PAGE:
Will the COVID-19 Telemedicine Revolution Permanently Change Chronic Care?

April 7, 2020
Dramatic events often foster equally dramatic innovation

Only a few weeks ago, a Centers for Medicaid & Medicare Services (CMS) 1135 waiver opened up telemedicine services to millions of Medicare patients, becoming perhaps one of few silver linings as America grapples with COVID-19. The waiver enables medical groups and other providers to increase access at this critical moment in American health care.

Since then, high-performing AMGA member organizations such as Billings Clinic, Cleveland Clinic, and Inova Health System have rapidly adopted and expanded remote telemedicine and video medicine care for patients, especially for those with chronic conditions.

Medicare beneficiaries are now able to access care from the comfort of their homes. They are not risking exposure to the virus that causes COVID-19, which we know can cause deadly complications in people over 65 years old and/or with underlying health conditions.  Providers, likewise, are limiting exposure while maintaining their connection with patients who, now more than ever, need support in managing their chronic conditions.

There are additional benefits too. To explore these benefits, I reached out to a few AMGA members. While some medical groups have established telemedicine programs for patients with chronic conditions such as Type 2 diabetes, others are just now launching initiatives in response to the waiver. One thing is clear: The waiver is accelerating change in the healthcare community, and the change is welcome. 

Billings Clinic has depended on telemedicine since 1993 as a way to connect with rural Montanans. Due to Billings Clinic’s distinct patient demographic, parity in Medicare reimbursement for virtual and in-person visits is nothing new. Even so, over the past couple of weeks, Billings Clinic has experienced dramatic changes due to the waiver.

“All of the sudden, we are able to provide care to patients inside their homes, using everyday communications like Skype or FaceTime,” says Kristine Kilen, RD, CDCES, dietitian and diabetes care and education specialist at Billings Clinic Miles City. “Before the 1135 waiver, patients needed to visit one of our network-partnered telemedicine sites for virtual visits.”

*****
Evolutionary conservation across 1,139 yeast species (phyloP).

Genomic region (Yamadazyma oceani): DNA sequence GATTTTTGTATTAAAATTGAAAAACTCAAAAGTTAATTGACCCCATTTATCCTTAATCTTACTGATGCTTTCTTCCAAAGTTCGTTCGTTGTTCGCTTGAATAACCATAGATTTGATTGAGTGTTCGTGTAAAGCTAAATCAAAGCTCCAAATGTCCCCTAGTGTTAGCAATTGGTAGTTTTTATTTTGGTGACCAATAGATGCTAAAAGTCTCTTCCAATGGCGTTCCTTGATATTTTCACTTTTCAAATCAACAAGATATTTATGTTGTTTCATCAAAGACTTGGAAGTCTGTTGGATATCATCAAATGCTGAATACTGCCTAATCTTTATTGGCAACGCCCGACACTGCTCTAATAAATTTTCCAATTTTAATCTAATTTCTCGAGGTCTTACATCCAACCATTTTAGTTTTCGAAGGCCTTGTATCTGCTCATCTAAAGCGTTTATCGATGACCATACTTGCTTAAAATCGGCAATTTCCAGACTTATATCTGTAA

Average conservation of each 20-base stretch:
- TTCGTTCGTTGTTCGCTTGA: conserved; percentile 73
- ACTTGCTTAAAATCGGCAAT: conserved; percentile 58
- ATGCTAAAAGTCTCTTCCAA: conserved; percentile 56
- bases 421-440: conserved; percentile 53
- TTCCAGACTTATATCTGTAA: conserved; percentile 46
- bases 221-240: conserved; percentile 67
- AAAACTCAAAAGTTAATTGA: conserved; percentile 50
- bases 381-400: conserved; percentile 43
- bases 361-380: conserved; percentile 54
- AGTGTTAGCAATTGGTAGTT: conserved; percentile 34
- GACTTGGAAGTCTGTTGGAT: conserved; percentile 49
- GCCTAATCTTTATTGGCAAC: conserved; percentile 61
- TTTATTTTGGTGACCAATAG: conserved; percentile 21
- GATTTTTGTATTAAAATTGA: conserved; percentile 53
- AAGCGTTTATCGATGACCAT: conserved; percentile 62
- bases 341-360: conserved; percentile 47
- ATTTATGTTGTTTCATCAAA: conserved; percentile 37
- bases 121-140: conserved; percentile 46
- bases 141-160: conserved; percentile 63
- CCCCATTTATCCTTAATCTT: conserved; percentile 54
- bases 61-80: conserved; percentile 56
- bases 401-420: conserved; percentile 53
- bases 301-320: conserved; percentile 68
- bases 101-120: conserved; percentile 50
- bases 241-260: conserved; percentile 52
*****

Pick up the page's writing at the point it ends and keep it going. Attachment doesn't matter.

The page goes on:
Cleveland Clinic’s Endocrinology & Metabolism Institute has been promoting telemedicine for the past couple of years, and the number of virtual visits has increased slowly, as more patients and providers see the benefits and have access to the technology. Over the past month, however, due to COVID-19 and the waiver, virtual visits have increased by about 1,000%—from more than 100 visits in February to more than 1,200 in March.

This experience is demonstrating how important virtual care is in the management of patients with chronic conditions such as diabetes. “The biggest benefit is to be able to quickly and easily communicate, removing the need for patients to take extended time away from their personal and professional schedules to attend to their diabetes appointments,” states Institute Chair Bartolome Burguera, M.D., Ph.D. "More patients are realizing that it’s another way to access and connect with their provider.”

Inova Health System rolled out their telemedicine initiative in less than one week to urgently protect their patients and team members from exposure to COVID-19. The team at Inova had been eager to implement this initiative for some time, but the pandemic required a quicker turnaround. Telemedicine has been particularly beneficial for patients with chronic conditions.

For patients with diabetes, “telemedicine visits offer the opportunity to focus on education regarding medication adherence, diet, and physical activity to improve HbA1c control,” according to Dr. Neeta Goel, medical director for quality and population health. “Telemedicine visits save patients travel time as well as expense. Current CMS waivers have provided much-needed flexibility to offer care to patients anywhere in the U.S.”

Dr. Goel is already looking for ways to maintain these positive changes and continue to grow Inova’s telemedicine program after COVID-19 is no longer a threat. AMGA also is looking past the crisis and is asking Congress to consider sustaining the recent telehealth expansion or planning for it to be phased out slowly as providers return to normal operations.

With more businesses moving to an online format, it was inevitable that health care would follow suit. However, the evolution and expansion of telemedicine in the industry has moved so slowly over the past 10 years that no one anticipated it would happen at such an accelerated pace due to COVID-19.

COVID-19 has incited a telemedicine revolution, and now it is up to healthcare leaders and administrators to collect the data and tailor initiatives to maximize the benefit to health systems, providers, patients, and communities. We need to come together and harness the positive outcomes—the reduction in health disparities for patients with limited access to health care; the increased satisfaction, engagement, and education of patients; and the improved efficiency of providers —to ensure permanent change.

John Kennedy, M.D., is the chief medical officer of AMGA, and president of the AMGA Foundation.

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